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  • $168,079

    Punishment, Politics, and Culture


    Recipient: (Amherst, MA 01002-5000 USA) in affiliation with Amherst College (Amherst, MA 01002 USA)

    Goal: A five-week school teacher summer seminar for sixteen participants on punishment and its place in American culture.

    Description: From The Gospel of Matthew to George Bernard Shaw and former Supreme Court Justice William Brennan, many have remarked that how a society punishes reveals its true character. Punishment then tells us who we are. The way a society punishes demonstrates its commitment to standards of judgment and justice, its distinctive views of blame and responsibility, its understandings of mercy and forgiveness, and its particular ways of responding to evil. The Seminar I am proposing, Punishment, Politics, and Culture, will examine the nature and limits of punishment and its place in the "American story." This Seminar will address questions about punishment that go to the heart of humanistic inquiry.

    Grant: 197374 / FV-50201-09,   Category: Law and Jurisprudence,   Division: Education Programs,   Year Awarded: 2009

  • $167,863

    Poetry as a Form of Life, Life as a Form of Poetry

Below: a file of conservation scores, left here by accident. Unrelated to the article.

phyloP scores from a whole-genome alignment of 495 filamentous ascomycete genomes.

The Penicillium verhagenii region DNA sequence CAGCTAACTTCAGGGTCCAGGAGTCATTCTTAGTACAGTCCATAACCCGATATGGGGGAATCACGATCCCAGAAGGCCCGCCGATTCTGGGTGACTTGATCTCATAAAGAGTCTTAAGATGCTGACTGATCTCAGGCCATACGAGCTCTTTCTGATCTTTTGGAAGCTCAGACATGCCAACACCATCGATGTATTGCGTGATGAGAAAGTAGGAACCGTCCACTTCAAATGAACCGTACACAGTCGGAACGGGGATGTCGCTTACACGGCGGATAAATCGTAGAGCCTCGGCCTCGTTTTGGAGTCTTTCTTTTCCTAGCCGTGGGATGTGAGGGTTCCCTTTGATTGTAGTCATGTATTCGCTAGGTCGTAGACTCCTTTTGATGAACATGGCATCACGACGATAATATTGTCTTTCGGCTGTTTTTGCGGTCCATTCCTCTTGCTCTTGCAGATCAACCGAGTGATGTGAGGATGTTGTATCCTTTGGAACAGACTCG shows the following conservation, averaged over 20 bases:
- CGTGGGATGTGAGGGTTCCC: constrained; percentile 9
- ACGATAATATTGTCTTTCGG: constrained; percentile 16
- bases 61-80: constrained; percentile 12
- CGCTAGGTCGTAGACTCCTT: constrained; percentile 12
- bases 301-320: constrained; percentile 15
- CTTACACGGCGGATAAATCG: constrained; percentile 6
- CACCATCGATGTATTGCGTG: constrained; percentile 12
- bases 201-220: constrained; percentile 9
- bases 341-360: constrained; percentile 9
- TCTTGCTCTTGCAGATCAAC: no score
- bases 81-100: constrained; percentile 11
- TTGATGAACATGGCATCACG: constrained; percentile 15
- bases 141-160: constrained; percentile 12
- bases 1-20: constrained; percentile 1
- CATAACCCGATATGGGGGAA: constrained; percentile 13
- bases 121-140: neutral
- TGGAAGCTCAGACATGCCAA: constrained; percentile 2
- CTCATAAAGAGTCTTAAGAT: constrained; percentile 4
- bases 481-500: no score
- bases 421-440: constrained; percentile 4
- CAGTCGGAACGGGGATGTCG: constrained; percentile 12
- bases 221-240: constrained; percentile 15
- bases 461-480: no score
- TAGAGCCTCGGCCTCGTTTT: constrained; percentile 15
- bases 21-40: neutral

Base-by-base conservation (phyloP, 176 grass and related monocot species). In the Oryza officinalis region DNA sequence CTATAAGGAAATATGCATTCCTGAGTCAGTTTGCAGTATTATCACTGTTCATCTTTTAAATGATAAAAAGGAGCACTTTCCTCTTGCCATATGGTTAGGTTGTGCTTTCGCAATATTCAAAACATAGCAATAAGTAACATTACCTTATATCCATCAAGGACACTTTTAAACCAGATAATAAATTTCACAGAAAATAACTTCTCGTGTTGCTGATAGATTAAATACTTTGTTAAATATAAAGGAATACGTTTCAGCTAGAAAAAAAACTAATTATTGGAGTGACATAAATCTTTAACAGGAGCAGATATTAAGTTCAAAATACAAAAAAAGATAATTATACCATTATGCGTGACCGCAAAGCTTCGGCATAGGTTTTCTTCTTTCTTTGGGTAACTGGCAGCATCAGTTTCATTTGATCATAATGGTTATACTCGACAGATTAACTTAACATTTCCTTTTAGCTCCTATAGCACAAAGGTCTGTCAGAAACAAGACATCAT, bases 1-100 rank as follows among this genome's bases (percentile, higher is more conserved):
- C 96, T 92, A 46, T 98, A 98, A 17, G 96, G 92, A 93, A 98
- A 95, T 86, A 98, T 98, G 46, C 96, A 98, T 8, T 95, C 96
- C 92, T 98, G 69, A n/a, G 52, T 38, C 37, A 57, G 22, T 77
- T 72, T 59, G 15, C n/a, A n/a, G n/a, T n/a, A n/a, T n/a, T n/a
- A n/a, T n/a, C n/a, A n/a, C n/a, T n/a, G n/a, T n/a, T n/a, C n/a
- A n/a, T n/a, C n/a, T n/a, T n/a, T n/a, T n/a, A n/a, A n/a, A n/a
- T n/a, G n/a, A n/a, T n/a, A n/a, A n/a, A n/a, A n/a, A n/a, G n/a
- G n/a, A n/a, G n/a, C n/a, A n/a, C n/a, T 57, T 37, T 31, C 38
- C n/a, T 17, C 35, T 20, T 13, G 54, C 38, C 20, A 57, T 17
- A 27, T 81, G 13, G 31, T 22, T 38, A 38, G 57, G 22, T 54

Recipient: (Cambridge, MA 02138 USA) in affiliation with Harvard University

    Goal: A four-week school teacher seminar for sixteen participants to study how British and American poetry meditates on life and reflects the patterns of life.

    Description: Summer Seminar for Teachers. A four-week seminar at Harvard University, led by Professor Helen Vendler.

    Grant: 197397 / FV-50224-09,   Category: American Literature,   Division: Education Programs,   Year Awarded: 2009

  • $156,649

    Historical Interpretations of the Industrial Revolution in Britain


    Recipient: (N. Dartmouth, MA 02747 USA) in affiliation with University of Massachusetts, Dartmouth (North Dartmouth, MA 02747 USA)

    Goal: A five-week school teacher summer seminar in London and in Nottingham for sixteen participants to study the experience of industrialization in Britain between 1700 and 1850.

    Description: This five-week summer seminar for teachers will use contemporary sources, both text and images, major historical interpretations, and five day-long and one three-day site visits to museums, historical and archeological sites,and the built environment in London, the Midlands and the North of England to study the experience of industrualization in Britain between ca. 1700 and 1850. The seminar will meet at the Institute for Historical Research in London for one week and for four weeks at Rutland Hall, University of Nottingham.

    Grant: 197380 / FV-50207-09,   Category: British History,   Division: Education Programs,   Year Awarded: 2009

  • $150,783

    The Canterbury Tales and Medieval Culture


    Recipient: (North Haven, CT 06473 USA) in affiliation with Yale University (New Haven, CT 06520 USA)

    Goal: : A six-week school teacher summer seminar for sixteen participants on Chaucer's Canterbury Tales and its cultural context.